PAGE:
Difference between revisions of "Tom Vilsack"

From Ballotpedia
Jump to: navigation, search
(Secretary of Agriculture term initiatives)
 
Line 80: Line 80:
  
 
==Secretary of Agriculture term initiatives==
 
==Secretary of Agriculture term initiatives==
 +
{{ExecDeptsbox}}
 
===Climate hubs===
 
===Climate hubs===
 
On February 5, 2014, the [[Barack Obama|Obama]] administration announced the creation of seven "climate hubs" to be located in rural areas across the country. The hubs were formed in order to help rural farmers get the scientific information needed to properly handle extreme weather conditions such as droughts, blizzards and flooding. Hubs will be located in [[Iowa]], [[New Hampshire]], [[North Carolina]], [[Colorado]], [[Oklahoma]], [[Oregon]] and [[New Mexico]]. Vilsack explained the reasons for the hubs, stating, "USDA's climate hubs are part of our broad commitment to developing the next generation of climate solutions so that our agricultural leaders have the modern technologies and tools they need to adapt and succeed in the face of a changing climate."<ref>[http://www.cnn.com/2014/02/05/politics/obama-climate-hubs/ ''CNN'', "U.S. sets up 'climate hubs' to help rural communities affected by extreme weather," February 5, 2014]</ref>
 
On February 5, 2014, the [[Barack Obama|Obama]] administration announced the creation of seven "climate hubs" to be located in rural areas across the country. The hubs were formed in order to help rural farmers get the scientific information needed to properly handle extreme weather conditions such as droughts, blizzards and flooding. Hubs will be located in [[Iowa]], [[New Hampshire]], [[North Carolina]], [[Colorado]], [[Oklahoma]], [[Oregon]] and [[New Mexico]]. Vilsack explained the reasons for the hubs, stating, "USDA's climate hubs are part of our broad commitment to developing the next generation of climate solutions so that our agricultural leaders have the modern technologies and tools they need to adapt and succeed in the face of a changing climate."<ref>[http://www.cnn.com/2014/02/05/politics/obama-climate-hubs/ ''CNN'', "U.S. sets up 'climate hubs' to help rural communities affected by extreme weather," February 5, 2014]</ref>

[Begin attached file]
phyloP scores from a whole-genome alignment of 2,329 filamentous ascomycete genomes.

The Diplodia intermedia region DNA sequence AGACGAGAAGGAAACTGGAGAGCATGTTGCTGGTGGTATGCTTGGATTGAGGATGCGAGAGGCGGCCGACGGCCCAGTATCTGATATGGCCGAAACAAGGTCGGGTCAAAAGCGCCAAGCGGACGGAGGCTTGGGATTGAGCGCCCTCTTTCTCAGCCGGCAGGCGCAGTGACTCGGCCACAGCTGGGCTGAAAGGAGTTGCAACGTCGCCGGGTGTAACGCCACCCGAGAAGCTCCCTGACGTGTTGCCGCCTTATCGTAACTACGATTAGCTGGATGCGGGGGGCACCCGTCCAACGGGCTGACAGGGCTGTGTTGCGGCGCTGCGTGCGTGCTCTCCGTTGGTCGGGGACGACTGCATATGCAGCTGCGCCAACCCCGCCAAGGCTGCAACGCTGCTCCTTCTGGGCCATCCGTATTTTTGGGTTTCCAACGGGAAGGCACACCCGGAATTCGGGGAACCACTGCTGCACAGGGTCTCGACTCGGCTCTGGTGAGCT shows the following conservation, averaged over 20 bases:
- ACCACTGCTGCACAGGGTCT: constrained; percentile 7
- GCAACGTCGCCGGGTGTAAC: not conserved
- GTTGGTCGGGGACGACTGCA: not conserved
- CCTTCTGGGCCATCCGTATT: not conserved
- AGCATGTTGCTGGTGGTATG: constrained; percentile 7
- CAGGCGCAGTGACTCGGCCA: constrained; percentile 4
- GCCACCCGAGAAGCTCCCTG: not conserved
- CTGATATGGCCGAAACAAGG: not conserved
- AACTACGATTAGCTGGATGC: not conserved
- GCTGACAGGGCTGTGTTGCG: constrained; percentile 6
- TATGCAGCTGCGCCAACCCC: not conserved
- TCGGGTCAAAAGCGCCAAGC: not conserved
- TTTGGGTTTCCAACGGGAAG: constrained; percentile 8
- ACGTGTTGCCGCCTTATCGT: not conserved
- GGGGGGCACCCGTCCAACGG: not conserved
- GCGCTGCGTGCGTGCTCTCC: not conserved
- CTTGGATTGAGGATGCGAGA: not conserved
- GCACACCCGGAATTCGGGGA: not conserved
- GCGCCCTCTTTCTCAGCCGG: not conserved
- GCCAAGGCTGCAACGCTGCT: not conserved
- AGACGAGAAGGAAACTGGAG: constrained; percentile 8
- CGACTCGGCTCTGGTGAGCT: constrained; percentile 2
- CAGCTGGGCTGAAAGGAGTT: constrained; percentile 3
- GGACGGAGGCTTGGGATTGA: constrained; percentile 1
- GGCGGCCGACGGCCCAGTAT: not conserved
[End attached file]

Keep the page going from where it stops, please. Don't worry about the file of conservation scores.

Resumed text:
Latest revision as of 18:37, 4 June 2014

Tom Vilsack
Tom Vilsack, official USDA photo portrait.jpg
U.S. Secretary of Agriculture
Incumbent
In office
February 3, 2009-Present
Years in position 5
PartyDemocratic
Elections and appointments
NominatedDecember 17, 2008
ConfirmedJanuary 20, 2009
Appointed byBarack Obama
Prior offices
Governor of Iowa
1998-2006
Iowa State Senator
1992-1998
Mayor of Mount Pleasant, Iowa
1987-1992
Education
Bachelor'sHamilton College
J.D.Albany Law School
Personal
BirthdayDecember 13, 1950
Place of birthPittsburgh, PA
ProfessionAttorney
Websites
Office website
Thomas James "Tom" Vilsack (b. December 13, 1950, in Pittsburgh, Pennsylvania) is the current United States Secretary of Agriculture. The Senate voted to confirm Vilsack by unanimous vote on January 20, 2009.[1]

He previously served two terms as the governor of Iowa after serving as a state senator and as mayor of Mount Pleasant, Iowa.

Biography